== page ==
But the problem with that perspective is this: reducing the negative in anything only changes the scale on which you operate. It never eliminates duality. For example, if you reduce mind chatter to the point where you only have a fleeting thought once every 2 minutes, you may still be just as annoyed by that thought as you were with constant mind chatter. There is no escape from thoughts, feelings, or any other forms of negativity. There is only surrender, acceptance.

As one of life’s most excruciating ironies, a funny thing happens with surrender. Gradually one opens up to the profound beauty in every movement, thought, feeling, or stirring. One becomes able to perceive even the slightest shift in energy, and the Silence of Pure Being arises amidst the storm of thinking, feeling, and otherwise being alive.

(emphasis added)

In my comment to his post I said that when people try to meditate they usually run from any type of temporary physical sensation. Mike said: “I notice this, too, when attending yoga classes. The most challenging (yet also most satisfying) aspect of the asana is the relaxing into body consciousness. Of course, this is why breath is so important, because it is synonymous with energy flow and the consciousness of the body.” (emphasis added.)

Mike said that he pondered the question, “why does consciousness follow this body around?” and when he asked his teacher, his teacher said “‘the body is consciousness.’ …there is no separation of mind and body, they are one and the same.”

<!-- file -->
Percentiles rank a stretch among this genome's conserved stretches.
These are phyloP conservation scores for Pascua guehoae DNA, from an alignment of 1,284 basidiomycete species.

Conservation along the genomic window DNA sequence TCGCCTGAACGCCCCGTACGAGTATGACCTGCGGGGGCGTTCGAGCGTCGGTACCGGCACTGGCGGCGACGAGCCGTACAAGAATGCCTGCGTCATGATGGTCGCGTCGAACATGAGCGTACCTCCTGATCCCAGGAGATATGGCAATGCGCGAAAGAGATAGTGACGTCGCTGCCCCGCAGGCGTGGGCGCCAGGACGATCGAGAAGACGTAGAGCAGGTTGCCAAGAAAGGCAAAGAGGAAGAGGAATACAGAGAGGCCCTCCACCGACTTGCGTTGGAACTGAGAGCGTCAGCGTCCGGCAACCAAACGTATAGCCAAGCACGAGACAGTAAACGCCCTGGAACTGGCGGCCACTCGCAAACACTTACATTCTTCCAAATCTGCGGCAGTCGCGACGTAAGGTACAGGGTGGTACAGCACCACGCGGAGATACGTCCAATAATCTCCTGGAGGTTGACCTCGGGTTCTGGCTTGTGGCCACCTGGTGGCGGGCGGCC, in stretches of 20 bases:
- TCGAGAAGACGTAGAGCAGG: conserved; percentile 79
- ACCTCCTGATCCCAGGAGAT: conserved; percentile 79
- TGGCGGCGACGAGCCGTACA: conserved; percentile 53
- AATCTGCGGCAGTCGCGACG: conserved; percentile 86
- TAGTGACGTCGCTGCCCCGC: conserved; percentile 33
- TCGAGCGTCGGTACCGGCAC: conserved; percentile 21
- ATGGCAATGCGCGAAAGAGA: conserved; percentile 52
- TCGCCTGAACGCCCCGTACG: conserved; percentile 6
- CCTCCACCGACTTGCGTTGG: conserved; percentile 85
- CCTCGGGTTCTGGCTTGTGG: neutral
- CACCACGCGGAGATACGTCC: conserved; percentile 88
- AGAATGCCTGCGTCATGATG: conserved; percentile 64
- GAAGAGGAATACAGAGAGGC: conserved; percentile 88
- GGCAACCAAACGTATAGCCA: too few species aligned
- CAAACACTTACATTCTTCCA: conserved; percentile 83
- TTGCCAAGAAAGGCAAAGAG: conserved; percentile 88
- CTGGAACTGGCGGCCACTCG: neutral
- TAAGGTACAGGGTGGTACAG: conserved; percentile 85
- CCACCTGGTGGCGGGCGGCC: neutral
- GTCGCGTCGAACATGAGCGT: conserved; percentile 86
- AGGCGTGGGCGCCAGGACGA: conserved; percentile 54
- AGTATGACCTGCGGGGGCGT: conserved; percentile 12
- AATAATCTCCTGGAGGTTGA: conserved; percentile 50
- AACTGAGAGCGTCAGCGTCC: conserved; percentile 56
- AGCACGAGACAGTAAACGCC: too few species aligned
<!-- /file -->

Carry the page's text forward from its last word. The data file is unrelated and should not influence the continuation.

mind + body = no duality. until we understand that, we’re not doing yoga.

16 thoughts on “body consciousness

  1. Maybe it’s just wording, but I disagree with “Yoga was meditation and meditation was yoga, no duality.” If they were the same thing, there would be no need for two words. Also, from what I’ve learned, yoga has been a preparation for meditation, and thus separate. Obviously very interrelated, but separate nontheless. Your point remains, though, that the asana practice has become very separated from the meditation practice in the West, but still, even if some people never find or care about the non-physical part, many will, and that’s good. It sure would help if yoga instructors would stop yammering quasi-spiritual stuff through savasana and allow more than 1 minute of silence to clear the mind!


  2. asana + pranayama are prerequisites to meditation according to the lineage that I follow. not just asana. and is not asana practice a moving meditation? I suppose it depends on what your definition of meditation is. come to one of my classes. I don’t yak during savasana. but even if I did, would you be able to observe the external sounds and not react to them, engaging in pratyhara with equanimity?thanks for reading!